Oil on Track for Best First-Quarter Performance Since 2011

by Ship & Bunker News Team
Monday February 18, 2019

Oil continued its winning streak on Monday, due to the growing conviction in the trading community that the Organization of the Petroleum Exporting Countries (OPEC) will be able to thwart a much-feared global glut of inventory via its crude production cutbacks.

However, at least one analyst thinks that OPEC's initiatives and other factors could lead to an especially volatile second half of 2019.

Brent climbed a modest 16 cents to $66.41 per barrel, while West Texas Intermediate  rose 47 cents to $56.04 per barrel - which contributed to oil rising nearly 25 percent so far this year and on course for its strongest first-quarter performance since 2011.

And while the ongoing worries over the U.S./China trade dispute was said to have tempered Monday's gains, analysts are now abandoning debates revolving around the notion of excess oil and focusing increasingly on the prospect of a market tightening.

Tamas Varga, analyst for PVM Oil Associates, said, "There are lots of 'ifs' and 'buts' that could have a profound impact on oil prices; just think of the unpredictable Donald Trump, Brexit, trade talks, or an eventual pick-up in Libyan and/or Venezuelan production.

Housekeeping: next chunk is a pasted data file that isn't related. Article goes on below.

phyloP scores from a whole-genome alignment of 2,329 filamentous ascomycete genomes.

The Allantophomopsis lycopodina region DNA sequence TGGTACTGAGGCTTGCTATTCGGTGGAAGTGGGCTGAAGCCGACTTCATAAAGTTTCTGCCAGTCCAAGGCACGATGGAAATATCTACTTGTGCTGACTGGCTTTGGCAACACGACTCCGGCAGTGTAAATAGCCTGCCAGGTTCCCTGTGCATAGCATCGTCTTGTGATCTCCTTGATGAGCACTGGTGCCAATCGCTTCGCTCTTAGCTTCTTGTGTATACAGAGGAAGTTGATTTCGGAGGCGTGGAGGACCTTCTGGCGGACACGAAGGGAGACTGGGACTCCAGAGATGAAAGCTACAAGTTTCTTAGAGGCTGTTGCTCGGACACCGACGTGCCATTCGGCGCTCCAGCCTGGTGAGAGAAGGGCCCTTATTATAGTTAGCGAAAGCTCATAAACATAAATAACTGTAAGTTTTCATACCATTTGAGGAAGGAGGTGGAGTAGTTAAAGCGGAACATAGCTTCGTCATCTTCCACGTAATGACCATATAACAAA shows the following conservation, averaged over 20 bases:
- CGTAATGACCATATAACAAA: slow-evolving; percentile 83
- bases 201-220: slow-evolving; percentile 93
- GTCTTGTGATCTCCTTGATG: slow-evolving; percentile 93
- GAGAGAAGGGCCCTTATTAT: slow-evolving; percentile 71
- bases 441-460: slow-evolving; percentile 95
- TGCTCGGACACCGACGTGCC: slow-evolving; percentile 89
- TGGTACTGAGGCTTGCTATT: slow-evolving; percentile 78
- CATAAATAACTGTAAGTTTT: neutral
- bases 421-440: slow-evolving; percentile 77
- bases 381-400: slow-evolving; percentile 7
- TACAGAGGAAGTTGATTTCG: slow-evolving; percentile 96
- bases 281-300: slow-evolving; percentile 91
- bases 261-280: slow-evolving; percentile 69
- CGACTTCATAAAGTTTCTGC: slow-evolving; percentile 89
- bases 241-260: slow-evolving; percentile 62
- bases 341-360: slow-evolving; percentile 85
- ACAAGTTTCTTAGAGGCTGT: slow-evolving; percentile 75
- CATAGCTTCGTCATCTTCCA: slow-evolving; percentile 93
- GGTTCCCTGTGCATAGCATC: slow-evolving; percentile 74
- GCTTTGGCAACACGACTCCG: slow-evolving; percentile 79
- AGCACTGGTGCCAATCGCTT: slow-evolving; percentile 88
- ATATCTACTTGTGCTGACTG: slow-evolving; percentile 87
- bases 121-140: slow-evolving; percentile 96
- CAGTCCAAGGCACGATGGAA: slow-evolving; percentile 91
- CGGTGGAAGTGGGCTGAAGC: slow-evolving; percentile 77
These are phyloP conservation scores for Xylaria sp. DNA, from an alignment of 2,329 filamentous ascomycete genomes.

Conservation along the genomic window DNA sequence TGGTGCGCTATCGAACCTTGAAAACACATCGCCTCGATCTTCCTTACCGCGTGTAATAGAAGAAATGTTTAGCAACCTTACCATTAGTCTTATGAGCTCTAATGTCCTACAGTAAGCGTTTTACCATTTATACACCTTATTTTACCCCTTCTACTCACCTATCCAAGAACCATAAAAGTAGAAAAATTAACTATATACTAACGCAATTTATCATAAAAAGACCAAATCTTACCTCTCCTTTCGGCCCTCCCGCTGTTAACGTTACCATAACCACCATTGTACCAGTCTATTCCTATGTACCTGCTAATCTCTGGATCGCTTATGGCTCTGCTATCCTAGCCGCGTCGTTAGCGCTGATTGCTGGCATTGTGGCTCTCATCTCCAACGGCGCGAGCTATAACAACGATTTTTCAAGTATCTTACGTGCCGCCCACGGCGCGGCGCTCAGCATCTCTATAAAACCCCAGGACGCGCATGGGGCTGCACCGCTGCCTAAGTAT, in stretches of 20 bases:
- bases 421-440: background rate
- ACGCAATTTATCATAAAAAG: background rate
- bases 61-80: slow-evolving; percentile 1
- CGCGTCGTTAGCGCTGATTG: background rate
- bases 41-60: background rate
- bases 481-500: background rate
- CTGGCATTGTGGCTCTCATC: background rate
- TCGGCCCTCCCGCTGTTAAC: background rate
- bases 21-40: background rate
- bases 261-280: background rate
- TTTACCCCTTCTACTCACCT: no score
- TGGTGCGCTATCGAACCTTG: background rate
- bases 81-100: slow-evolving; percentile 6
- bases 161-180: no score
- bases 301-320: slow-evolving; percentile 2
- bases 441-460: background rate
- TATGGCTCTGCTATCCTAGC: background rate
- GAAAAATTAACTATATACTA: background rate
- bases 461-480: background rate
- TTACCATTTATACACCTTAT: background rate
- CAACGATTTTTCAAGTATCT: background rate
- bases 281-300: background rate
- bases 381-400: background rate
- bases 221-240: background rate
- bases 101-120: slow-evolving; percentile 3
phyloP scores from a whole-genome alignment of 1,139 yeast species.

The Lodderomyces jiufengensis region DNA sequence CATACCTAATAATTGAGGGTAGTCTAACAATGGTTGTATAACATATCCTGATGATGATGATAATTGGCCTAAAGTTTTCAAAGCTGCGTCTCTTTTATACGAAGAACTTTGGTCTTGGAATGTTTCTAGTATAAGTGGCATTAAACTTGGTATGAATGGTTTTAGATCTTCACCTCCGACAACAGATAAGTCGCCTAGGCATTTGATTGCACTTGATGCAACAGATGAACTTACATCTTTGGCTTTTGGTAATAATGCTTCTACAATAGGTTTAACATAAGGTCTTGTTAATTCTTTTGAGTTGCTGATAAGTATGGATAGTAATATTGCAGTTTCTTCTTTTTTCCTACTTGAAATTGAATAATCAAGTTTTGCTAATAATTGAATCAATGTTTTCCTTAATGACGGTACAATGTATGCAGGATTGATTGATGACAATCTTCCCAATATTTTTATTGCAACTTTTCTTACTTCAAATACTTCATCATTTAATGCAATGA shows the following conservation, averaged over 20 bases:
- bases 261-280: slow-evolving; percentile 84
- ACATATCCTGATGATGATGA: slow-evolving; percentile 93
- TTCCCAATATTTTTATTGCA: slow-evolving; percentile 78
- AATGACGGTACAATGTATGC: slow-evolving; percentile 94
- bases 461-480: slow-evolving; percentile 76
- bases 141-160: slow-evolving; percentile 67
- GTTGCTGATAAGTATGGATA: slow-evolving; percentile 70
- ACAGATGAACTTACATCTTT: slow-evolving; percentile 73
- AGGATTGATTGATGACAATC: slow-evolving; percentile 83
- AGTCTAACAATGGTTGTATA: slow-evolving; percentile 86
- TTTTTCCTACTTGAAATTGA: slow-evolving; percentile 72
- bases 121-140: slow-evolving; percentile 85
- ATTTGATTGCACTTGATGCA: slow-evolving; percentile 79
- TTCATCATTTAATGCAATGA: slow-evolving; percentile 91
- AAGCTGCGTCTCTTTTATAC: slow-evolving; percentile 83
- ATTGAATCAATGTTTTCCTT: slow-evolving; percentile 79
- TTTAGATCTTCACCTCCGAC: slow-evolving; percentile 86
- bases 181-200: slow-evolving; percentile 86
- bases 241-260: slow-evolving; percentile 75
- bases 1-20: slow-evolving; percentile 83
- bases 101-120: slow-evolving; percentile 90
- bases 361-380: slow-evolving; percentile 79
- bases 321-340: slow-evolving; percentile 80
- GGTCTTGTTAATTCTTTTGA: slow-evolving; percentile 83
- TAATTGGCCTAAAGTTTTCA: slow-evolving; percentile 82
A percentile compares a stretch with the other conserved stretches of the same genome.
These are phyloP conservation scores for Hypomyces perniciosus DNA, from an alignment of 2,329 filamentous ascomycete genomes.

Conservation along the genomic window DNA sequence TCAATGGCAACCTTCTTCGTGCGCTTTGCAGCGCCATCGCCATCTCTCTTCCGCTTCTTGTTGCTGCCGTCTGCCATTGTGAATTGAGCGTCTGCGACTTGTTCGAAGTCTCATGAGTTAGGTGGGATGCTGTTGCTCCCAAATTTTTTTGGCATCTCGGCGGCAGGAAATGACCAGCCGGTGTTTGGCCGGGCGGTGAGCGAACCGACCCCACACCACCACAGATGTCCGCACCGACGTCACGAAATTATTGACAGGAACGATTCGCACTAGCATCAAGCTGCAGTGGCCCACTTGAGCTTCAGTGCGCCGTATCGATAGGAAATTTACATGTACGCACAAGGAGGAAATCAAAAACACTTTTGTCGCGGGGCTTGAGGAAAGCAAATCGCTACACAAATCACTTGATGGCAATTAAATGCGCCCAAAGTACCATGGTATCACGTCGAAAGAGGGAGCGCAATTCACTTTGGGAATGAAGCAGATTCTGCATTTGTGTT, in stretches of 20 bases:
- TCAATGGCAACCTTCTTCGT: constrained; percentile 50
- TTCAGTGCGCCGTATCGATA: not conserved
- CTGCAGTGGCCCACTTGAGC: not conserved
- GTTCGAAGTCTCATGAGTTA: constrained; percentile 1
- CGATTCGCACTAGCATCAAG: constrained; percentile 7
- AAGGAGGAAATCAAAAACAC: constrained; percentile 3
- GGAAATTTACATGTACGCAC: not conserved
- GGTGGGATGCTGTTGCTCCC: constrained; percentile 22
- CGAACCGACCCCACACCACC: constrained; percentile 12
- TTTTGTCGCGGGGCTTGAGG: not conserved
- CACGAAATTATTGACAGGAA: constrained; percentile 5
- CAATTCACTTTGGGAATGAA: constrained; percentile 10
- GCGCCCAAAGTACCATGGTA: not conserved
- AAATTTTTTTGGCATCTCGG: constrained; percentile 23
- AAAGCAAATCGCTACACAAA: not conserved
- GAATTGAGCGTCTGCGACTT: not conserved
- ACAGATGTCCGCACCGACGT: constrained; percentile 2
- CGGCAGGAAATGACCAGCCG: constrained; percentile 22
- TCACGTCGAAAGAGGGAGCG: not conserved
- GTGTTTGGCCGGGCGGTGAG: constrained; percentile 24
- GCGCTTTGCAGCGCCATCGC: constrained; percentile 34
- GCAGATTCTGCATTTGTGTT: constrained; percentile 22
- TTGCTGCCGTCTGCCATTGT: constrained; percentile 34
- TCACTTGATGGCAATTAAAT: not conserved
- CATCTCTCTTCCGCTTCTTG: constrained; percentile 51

"Latest available data, however, point in the direction of a tightening market; it is not recommended to swim against the current and presently the 'oil' river is flowing north."

JBC Energy said in a note, "Our numbers ... do tell us that we are looking at the tightest H1 crude balance in many years and, as such, a certain degree of price support does simply make sense for the time being."

The question of where oil prices could evolve from this point was addressed by Vandana Hari, founder of Vanda Insights, who told Bloomberg television that Saudi Arabia is going "way beyond what they have pledged to cut" and that it will amount to 1.3 million barrels per day below what they pumped in November, "so the Saudis are over-tightening the market once again."

She added that the over-tightening is more severe than what the Kingdom caused back in 2017 with the first round of OPEC cuts, and that other factors such as the loss of Iranian oil due to the U.S. sanctions "are starting to stack up" and could lead to prices in the $60-$70 range for the first half of this year - and potentially "huge swings" afterwards: "All bets are off for the second half."